It's 43 degrees there. And a little bit later, it will be sunny and 65 degrees. Perfect weather.

BANFIELD: It's a good time to be in California, isn't it?

So at 17 minutes past 5:00 in the East, we want to get you an early read on some of the local news around the country that's actually is making national headlines.


BANFIELD: You'll be interested in these. We have papers from L.A., also in Washington, D.C.

Let's start in L.A. This is a bizarre story and a real one for the "CSI" fans. Horrible discovery on the Hollywood sign. A human head was discovered by some hikers but that's not all, folks. When the dozens of police and cadaver dogs showed up they then found two hands and then found two feet.

Here's what might be a real clue to this mystery. This person has not been dead for that long. And so, they may actually be able to use the dental records for starters. But the fingerprints from those hands that were discovered are still somewhat viable. So, the forensics experts may be able to get in on this and actually maybe start figuring out who this person was.

They can say he has graying hair, but just an awful find.

SAMBOLIN: Horrific.

All right. I've got a good story.


SAMBOLIN: All right?

BANFIELD: Thank you.

SAMBOLIN: Billionaire David Rubenstein is cutting a check for $7.5 million. He is going to help repair the earthquake-damaged Washington Monument. So, one month ago, Rubenstein gave $4.5 million to National Zoos struggling giant panda program. Love this guy.

Washington Monument closed since the 5.8 magnitude earthquake in August. Rubenstein visited the monument as a little boy. He says that's memorable. So, I want to help restore.

He recent approached a park official and said, quote, "You got a cracked monument? How can I help?"

BANFIELD: Oh, come on.

SAMBOLIN: Seriously. Isn't that fantastic?

BANFIELD: Did the park -- monument say, security, we have a security breach here? Some really strange guy.

SAMBOLIN: No, they said, hey, listen, we got somebody you can talk to. We'll take that. Thank you very much.

BANFIELD: They took him seriously. Thank you very much from the bottom of my heart. As a new American, I appreciate that.

OK. Crunch time. You know what tonight is, debate time.

But you know what? Debate-schmate. My goodness, in two days, it's South Carolina time. Just two days to go before the primary race. It is getting tighter and nastier.

SAMBOLIN: And things are changing.

BANFIELD: We got a new ORC/"TIME" poll and look at the difference. Wow. Yes, Mitt Romney is in the lead, but what's significant about those numbers, folks, is that Newt Gingrich has kind of squeezed that lead to just 10 points. It was 19 not too long ago.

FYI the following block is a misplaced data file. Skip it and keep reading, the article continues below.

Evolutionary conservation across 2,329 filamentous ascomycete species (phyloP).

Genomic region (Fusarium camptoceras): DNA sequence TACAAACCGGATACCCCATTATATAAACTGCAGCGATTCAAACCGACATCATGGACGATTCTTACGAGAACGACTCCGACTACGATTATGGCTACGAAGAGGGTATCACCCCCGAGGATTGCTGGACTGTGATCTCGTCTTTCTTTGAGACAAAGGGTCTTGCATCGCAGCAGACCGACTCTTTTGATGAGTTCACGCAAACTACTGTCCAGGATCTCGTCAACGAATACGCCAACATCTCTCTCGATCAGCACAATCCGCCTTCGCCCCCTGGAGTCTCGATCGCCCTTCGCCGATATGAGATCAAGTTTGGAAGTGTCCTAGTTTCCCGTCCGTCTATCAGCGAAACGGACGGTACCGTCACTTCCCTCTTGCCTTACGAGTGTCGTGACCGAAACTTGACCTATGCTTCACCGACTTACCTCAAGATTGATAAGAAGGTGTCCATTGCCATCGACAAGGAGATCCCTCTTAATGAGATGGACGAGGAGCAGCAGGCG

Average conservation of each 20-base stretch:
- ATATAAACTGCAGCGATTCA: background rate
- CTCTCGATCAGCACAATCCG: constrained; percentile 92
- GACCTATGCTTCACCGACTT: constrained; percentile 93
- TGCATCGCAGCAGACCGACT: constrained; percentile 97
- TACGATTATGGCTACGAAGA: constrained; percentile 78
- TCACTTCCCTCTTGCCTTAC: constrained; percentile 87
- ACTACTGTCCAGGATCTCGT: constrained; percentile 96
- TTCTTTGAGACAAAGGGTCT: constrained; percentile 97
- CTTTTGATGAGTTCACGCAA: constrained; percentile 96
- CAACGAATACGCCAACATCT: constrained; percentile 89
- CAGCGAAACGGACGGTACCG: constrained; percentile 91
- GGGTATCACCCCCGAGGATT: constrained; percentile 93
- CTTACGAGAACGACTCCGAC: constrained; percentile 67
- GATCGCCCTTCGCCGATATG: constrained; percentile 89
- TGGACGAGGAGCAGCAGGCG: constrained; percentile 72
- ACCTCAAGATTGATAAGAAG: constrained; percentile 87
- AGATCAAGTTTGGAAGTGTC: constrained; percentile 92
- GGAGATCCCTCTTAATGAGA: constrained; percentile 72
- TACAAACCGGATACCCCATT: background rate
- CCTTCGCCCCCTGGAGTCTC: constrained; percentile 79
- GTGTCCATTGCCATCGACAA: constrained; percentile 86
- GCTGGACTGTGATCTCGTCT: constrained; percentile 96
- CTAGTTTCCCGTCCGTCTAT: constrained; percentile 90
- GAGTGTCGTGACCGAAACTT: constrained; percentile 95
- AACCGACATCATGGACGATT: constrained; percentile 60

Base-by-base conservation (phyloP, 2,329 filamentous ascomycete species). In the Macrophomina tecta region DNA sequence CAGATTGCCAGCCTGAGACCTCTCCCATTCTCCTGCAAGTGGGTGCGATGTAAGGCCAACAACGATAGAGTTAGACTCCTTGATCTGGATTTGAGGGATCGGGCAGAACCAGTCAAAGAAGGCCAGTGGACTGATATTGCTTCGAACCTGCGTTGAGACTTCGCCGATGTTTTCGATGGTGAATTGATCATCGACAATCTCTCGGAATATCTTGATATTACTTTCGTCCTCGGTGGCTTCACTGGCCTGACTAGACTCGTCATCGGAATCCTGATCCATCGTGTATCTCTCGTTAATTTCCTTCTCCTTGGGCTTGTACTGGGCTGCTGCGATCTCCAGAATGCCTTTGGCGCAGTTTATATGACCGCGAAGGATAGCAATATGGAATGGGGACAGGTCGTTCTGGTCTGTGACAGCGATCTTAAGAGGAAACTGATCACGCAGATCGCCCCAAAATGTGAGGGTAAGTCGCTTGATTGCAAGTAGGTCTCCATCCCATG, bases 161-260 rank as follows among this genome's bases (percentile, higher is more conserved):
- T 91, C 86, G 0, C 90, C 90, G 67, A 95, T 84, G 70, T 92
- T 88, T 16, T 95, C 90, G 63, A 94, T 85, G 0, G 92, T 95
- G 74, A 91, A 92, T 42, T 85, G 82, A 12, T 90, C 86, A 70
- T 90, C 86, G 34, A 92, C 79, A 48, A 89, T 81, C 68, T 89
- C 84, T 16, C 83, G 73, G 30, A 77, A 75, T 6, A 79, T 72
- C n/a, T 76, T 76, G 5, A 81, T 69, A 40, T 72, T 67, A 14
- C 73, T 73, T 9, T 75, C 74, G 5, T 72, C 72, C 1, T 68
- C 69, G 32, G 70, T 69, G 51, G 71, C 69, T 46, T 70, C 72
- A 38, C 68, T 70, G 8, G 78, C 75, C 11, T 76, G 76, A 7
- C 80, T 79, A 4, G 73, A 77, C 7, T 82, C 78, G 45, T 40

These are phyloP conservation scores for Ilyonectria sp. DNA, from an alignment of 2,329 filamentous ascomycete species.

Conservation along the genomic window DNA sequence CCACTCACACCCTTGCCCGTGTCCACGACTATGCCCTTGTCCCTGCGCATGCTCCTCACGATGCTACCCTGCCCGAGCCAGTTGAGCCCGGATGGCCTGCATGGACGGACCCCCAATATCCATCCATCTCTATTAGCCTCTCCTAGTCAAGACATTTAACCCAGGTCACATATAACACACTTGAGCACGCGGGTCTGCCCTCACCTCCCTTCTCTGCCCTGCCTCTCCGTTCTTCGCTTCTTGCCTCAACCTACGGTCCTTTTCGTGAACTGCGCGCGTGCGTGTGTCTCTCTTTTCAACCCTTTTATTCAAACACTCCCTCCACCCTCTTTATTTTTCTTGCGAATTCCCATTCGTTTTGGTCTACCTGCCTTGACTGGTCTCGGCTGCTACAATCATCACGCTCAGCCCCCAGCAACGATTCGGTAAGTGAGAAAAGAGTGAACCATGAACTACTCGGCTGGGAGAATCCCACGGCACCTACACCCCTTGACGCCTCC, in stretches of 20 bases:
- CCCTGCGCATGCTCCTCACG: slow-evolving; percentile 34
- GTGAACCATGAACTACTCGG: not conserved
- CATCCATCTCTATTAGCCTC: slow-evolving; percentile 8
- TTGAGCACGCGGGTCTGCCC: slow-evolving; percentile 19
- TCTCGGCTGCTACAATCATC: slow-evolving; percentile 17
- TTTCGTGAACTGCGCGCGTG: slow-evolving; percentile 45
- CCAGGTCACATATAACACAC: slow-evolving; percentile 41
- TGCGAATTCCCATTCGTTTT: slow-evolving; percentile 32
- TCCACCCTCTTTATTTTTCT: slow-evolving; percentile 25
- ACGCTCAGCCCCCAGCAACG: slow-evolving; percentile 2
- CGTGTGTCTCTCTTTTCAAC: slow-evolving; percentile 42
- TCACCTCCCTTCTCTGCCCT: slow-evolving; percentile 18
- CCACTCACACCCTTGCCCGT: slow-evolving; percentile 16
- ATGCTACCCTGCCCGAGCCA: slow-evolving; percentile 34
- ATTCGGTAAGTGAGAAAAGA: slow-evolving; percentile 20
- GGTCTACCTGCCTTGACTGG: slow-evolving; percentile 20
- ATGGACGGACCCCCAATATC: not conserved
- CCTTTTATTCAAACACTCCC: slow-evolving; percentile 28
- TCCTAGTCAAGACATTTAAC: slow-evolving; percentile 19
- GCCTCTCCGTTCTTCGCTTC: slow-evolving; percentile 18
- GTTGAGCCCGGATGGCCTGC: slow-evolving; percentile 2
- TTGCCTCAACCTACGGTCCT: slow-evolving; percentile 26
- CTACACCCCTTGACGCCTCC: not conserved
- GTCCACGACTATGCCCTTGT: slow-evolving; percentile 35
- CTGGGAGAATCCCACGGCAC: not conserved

The momentum he's had has certainly been helping to close the gap. You can see that Rick Santorum is running behind in third place. And look, way down at the bottom, at the 6 percent range, that's Rick Perry, who's in the very last spot.

Our next guest says those numbers are telling. It's time for Rick Perry to get out of the race and then go as far as to say he should endorse Newt Gingrich.

And it's Erick Erickson, a friend of ours here on the program, editor in chief of He's posting that Perry just has to go ahead and do this.

All right, Erick Erickson, here's what I have to say to you. Is there no shot for a man in last place to transubstantiate this position into something a lot better like maybe, I don't know, second or third? Or is it worth it? And why would you go so far as to say quit before the debate?

ERICK ERICKSON, CNN CONTRIBUTOR: It is to early for me to process transubstantiate.


BANFIELD: I want to share a secret with our viewers right now and with you. We have a little joke going with our crew and this is what they gave me today. They gave me transubstantiate.

SAMBOLIN: And look at who you gave it to.


BANFIELD: You guys, I named that tune in 20 minutes, folks.

OK, Erick?

ERICKSON: Just so you know, I'm Presbyterian, not Catholic.

SAMBOLIN: Good for you.

BANFIELD: Those are my boys out there.

Let's get to the business, though, because I do really want to know why you think you have the power to say these kinds of things to a guy who's been working real hard. He's got supporters. He's got money and Sarah Palin even said it's good to drag this thing out and get people more vetted.